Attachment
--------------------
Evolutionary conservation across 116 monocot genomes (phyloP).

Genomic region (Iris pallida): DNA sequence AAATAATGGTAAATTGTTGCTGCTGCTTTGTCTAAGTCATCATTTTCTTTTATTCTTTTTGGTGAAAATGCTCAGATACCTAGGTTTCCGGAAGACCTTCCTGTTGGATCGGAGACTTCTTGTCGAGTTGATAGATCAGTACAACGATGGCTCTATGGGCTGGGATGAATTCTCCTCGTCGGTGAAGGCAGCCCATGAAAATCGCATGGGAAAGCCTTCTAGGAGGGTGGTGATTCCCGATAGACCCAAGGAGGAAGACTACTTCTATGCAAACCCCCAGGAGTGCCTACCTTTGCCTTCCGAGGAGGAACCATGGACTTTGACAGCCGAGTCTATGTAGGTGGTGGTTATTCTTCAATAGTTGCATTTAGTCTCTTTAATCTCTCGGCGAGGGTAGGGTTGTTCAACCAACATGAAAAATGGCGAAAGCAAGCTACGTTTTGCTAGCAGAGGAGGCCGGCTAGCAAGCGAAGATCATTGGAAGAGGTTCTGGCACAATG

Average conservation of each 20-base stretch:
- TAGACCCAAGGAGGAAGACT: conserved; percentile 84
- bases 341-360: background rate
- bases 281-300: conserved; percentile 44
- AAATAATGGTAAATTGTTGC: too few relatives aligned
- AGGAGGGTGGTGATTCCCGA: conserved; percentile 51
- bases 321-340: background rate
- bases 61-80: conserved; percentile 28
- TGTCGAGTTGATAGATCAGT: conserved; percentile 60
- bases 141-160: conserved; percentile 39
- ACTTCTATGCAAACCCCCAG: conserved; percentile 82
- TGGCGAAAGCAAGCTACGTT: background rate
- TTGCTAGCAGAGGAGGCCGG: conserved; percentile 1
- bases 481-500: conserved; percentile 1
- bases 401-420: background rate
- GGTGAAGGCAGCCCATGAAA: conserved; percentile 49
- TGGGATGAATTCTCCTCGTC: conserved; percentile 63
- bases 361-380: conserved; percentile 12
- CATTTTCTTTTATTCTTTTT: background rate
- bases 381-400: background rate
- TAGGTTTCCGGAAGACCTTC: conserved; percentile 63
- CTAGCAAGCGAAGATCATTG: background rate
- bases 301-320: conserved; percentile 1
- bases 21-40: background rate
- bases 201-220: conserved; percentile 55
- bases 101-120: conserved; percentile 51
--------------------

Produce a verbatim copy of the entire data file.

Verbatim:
Evolutionary conservation across 116 monocot genomes (phyloP).

Genomic region (Iris pallida): DNA sequence AAATAATGGTAAATTGTTGCTGCTGCTTTGTCTAAGTCATCATTTTCTTTTATTCTTTTTGGTGAAAATGCTCAGATACCTAGGTTTCCGGAAGACCTTCCTGTTGGATCGGAGACTTCTTGTCGAGTTGATAGATCAGTACAACGATGGCTCTATGGGCTGGGATGAATTCTCCTCGTCGGTGAAGGCAGCCCATGAAAATCGCATGGGAAAGCCTTCTAGGAGGGTGGTGATTCCCGATAGACCCAAGGAGGAAGACTACTTCTATGCAAACCCCCAGGAGTGCCTACCTTTGCCTTCCGAGGAGGAACCATGGACTTTGACAGCCGAGTCTATGTAGGTGGTGGTTATTCTTCAATAGTTGCATTTAGTCTCTTTAATCTCTCGGCGAGGGTAGGGTTGTTCAACCAACATGAAAAATGGCGAAAGCAAGCTACGTTTTGCTAGCAGAGGAGGCCGGCTAGCAAGCGAAGATCATTGGAAGAGGTTCTGGCACAATG

Average conservation of each 20-base stretch:
- TAGACCCAAGGAGGAAGACT: conserved; percentile 84
- bases 341-360: background rate
- bases 281-300: conserved; percentile 44
- AAATAATGGTAAATTGTTGC: too few relatives aligned
- AGGAGGGTGGTGATTCCCGA: conserved; percentile 51
- bases 321-340: background rate
- bases 61-80: conserved; percentile 28
- TGTCGAGTTGATAGATCAGT: conserved; percentile 60
- bases 141-160: conserved; percentile 39
- ACTTCTATGCAAACCCCCAG: conserved; percentile 82
- TGGCGAAAGCAAGCTACGTT: background rate
- TTGCTAGCAGAGGAGGCCGG: conserved; percentile 1
- bases 481-500: conserved; percentile 1
- bases 401-420: background rate
- GGTGAAGGCAGCCCATGAAA: conserved; percentile 49
- TGGGATGAATTCTCCTCGTC: conserved; percentile 63
- bases 361-380: conserved; percentile 12
- CATTTTCTTTTATTCTTTTT: background rate
- bases 381-400: background rate
- TAGGTTTCCGGAAGACCTTC: conserved; percentile 63
- CTAGCAAGCGAAGATCATTG: background rate
- bases 301-320: conserved; percentile 1
- bases 21-40: background rate
- bases 201-220: conserved; percentile 55
- bases 101-120: conserved; percentile 51